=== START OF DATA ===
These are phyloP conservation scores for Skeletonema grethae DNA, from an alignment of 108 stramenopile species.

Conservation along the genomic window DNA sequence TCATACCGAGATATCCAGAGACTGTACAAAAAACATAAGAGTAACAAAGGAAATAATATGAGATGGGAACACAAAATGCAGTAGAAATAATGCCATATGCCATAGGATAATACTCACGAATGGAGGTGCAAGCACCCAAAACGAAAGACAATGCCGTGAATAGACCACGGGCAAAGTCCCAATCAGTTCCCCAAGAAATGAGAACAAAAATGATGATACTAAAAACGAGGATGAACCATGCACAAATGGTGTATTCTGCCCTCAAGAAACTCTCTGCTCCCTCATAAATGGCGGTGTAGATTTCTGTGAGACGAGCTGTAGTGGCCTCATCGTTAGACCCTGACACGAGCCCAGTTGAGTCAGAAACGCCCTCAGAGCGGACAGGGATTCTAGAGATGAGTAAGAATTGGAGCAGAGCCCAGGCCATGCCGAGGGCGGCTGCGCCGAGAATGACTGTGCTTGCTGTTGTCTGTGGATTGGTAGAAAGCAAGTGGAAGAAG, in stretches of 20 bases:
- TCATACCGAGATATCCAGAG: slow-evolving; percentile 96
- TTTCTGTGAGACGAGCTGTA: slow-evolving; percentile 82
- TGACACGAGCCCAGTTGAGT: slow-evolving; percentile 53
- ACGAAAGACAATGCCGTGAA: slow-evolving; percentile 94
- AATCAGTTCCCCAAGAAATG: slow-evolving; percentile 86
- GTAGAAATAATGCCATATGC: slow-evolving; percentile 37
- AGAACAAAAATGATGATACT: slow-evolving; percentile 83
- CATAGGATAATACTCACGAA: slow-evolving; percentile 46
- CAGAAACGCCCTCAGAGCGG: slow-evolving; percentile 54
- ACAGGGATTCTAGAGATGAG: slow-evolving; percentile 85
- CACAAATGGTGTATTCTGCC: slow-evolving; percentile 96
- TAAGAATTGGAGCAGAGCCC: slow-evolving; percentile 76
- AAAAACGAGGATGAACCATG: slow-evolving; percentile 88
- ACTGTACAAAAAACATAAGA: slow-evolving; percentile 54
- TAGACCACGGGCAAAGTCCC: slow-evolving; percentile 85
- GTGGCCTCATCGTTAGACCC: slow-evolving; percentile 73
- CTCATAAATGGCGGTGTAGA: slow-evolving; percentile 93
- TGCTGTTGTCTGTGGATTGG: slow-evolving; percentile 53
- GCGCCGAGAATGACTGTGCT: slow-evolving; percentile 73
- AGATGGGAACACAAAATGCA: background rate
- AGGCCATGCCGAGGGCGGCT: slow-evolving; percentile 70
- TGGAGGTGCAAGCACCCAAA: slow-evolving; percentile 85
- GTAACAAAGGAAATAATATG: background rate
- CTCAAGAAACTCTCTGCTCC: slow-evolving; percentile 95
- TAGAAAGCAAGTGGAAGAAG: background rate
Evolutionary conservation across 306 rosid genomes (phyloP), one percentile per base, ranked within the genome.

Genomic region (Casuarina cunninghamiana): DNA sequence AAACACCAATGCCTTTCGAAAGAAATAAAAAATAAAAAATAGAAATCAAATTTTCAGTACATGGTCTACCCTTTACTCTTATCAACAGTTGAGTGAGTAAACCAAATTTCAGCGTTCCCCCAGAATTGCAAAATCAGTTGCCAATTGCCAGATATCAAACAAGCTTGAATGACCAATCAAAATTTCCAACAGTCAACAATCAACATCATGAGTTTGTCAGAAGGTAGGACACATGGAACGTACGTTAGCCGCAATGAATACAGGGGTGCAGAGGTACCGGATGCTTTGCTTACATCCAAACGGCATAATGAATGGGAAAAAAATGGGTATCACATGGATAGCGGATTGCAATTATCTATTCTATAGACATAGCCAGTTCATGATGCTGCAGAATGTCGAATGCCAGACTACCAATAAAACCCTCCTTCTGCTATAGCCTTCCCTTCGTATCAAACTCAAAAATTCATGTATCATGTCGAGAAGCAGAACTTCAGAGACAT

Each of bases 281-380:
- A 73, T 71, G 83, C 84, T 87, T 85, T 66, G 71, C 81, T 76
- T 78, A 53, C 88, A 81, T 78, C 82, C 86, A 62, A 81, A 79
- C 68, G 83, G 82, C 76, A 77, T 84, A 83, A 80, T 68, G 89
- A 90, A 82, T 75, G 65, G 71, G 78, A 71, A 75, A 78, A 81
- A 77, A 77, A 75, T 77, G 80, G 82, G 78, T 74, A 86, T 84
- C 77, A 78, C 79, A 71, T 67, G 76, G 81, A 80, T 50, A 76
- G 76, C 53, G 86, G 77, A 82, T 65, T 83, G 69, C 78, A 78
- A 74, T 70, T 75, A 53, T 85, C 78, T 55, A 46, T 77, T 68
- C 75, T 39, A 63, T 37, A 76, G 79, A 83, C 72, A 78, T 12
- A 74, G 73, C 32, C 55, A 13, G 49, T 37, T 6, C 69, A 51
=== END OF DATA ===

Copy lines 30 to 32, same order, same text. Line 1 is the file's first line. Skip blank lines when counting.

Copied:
Each of bases 281-380:
- A 73, T 71, G 83, C 84, T 87, T 85, T 66, G 71, C 81, T 76
- T 78, A 53, C 88, A 81, T 78, C 82, C 86, A 62, A 81, A 79